The features on the Astin Trew AT2000 integrated amplifier are not of the old-school variety – there are still no tone controls – but are instead designed to make the amp rather more multiroom-friendly than most and to offer the iPod user something with which to engage.
For the MP3 crowd, there's a front-panel mini-jack input, as well as headphone sockets for full-size and 3.5mm jacks, something we've never seen before.
These are both connected to a dedicated headphone amplifier, which might come as a pleasant surprise to those used to the quality of an MP3 player's output.
The back panel reveals a slew of socketry that's designed to make integration into a multiroom system easy, including inputs and outputs for cat 5 cables terminated in RJ45 plugs and an RS-232 port for control from a data bus.
Alternatively, there are inputs and outputs for remote control with a cabled system such as might be used where the amp is hidden out of sight. The manual suggests ways of combining AT2000s in multiroom set-ups and, where sound quality is the goal, encourages the use of balanced leads between amplifiers, which is unusual in such set-ups, but undoubtedly good advice.
That balanced input is one of five line inputs offered and sits alongside pre, line and subwoofer outputs. The last are a very rare feature in the stereo world, but a sensible one given the unpopularity of large speakers in the contemporary domestic environment!
Another input dubbed 'amp in' gives direct access to the power amp, bypassing volume, and therefore could be used to incorporate this amp into a home cinema system.
We mentioned that Astin Trew has a predilection for combining valves with transistors in its designs – the AT3500 CD player, for instance, has one in its output stage, and so, despite appearances, does this integrated.
It doesn't sit in the signal chain per se, but rather operates within the power supply for the power-amp section, supplying quiescent current to the MOSFET output devices. This is presumably why there's only a small difference between outputs into eight- and four-ohm loads.
Although the valve plays only a small part in this circuit – the signal doesn't pass through it – there's something of a glass audio quality to the sound of this integrated.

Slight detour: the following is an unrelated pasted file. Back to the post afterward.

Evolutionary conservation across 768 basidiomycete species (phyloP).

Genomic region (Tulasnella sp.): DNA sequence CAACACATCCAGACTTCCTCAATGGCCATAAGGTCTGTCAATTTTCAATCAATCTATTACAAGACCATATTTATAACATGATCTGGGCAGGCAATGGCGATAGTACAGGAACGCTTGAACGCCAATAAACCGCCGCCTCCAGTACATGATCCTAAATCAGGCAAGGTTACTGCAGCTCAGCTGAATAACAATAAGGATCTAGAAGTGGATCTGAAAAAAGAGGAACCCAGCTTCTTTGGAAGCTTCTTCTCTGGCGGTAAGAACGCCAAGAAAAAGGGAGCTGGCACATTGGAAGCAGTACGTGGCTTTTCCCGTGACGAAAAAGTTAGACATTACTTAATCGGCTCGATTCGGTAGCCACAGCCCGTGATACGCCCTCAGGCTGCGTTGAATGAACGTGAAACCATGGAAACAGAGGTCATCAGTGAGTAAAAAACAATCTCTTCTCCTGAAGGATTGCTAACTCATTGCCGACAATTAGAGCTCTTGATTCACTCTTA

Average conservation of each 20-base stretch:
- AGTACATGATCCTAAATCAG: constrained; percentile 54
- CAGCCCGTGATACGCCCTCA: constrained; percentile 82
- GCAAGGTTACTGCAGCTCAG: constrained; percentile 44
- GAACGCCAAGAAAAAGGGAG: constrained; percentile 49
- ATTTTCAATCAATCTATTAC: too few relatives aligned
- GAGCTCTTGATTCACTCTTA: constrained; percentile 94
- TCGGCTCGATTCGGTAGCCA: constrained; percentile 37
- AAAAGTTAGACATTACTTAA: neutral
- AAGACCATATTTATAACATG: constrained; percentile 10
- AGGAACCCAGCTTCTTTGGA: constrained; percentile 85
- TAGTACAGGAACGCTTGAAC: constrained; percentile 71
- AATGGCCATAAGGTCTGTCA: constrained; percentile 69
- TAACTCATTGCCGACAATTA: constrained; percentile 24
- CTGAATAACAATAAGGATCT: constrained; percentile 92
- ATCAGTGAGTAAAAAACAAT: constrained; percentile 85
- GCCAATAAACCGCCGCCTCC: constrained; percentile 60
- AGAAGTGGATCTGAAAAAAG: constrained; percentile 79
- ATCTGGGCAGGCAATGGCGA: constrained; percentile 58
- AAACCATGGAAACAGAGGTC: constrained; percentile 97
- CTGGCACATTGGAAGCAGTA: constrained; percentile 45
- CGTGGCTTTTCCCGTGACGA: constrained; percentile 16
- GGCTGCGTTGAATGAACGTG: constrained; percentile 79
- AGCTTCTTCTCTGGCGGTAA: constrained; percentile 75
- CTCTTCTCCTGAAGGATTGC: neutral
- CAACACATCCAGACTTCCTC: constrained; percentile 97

It has the nimbleness and realism that we associate with good valve designs and, while it has more power than most vacuum-driven devices, it doesn't have the sense of power one associates with transistors.
This is something you either love or loathe, and fans of valve designs are very much in the latter camp. At Hi-Fi Choice we quite like a bit of grip in the bass, but accept that the musicality that's achieved without it is rather beguiling.
The AT2000 is a remarkably transparent amp in all important respects – it produces attractively open results and reflects the quality and nature of the incoming signal with a very natural and fluent precision.
There's no sense here of the sound being mechanical or etched; rather, instruments and voices are placed in the context in which they were recorded. So Peter Gabriel's voice has a lot of space around it and has a good sense of stereo solidity on the song Musical Box (from the Genesis album Nursery Cryme), while the double-bass-playing on frank Zappa's The Ocean is the Ultimate Solution is dirty and compressed. With that, however, you can appreciate the quality of playing and composition as well as you can with better recordings.
More powerful and grippy-sounding pure solid-state amps will give the latter more drive and urgency, but also tend not to have the transparency on offer here, a transparency that means the better recordings in our record collection are very easy to appreciate indeed.
The AT2000 has been priced to compete with the likes of Arcam's A38 (now £1,300). The A38 fared very well in a recent test, so we pulled it in for comparison with the Astin Trew – and we have to say that the newcomer comfortably held its own.
While the Arcam has a beefier bottom end, it's not able to resolve fine detail with the clarity of the AT, although both have a similar grip on timing. However, if you appreciate instrumental and vocal timbre or just want a more realistic sound, then the AT definitely has the edge. At least, it does with Guru QM10 loudspeakers, which are, perhaps, not a typical partnership choice, even if they are remarkably musical.
We brought in the PMc GB1i floorstander (£1,330) to act as a more realistic partner, and its more open and relaxed style revealed more of the AT's own openness and low-level resolving powers.
With a more appropriate source than our reference Resolution Audio opus 21 – namely the Cambridge Audio 840c – things went well so long as we stuck with refined software. Barb Jungr was as dynamic and three-dimensional as ever, but putting on the more challenging Third World Love, with their trumpet-led jazz vibes, did reveal the CD player's relatively coarse top end.
This is a difficult album to get enjoyable results from, and the amplifier's transparency did reveal why. Although very competent, the Cambridge isn't a match for dearer machines in a revealing context such as this.
It's the sort of amp that will work extremely well with vinyl, where the smooth top end combined with great dynamics will exploit its skills. There's no phono input, sadly, but that's what standalone phono stages were made for.
With the AT2000, Astin Trew is offering a genuine alternative to the majority of integrated models in this price range. It's a design of such subtlety and finesse that it rivals Sugden's classic A21 amp, but without the thermal and power challenges of that model. The fact that it offers so much flexibility is the icing on a highly musical cake.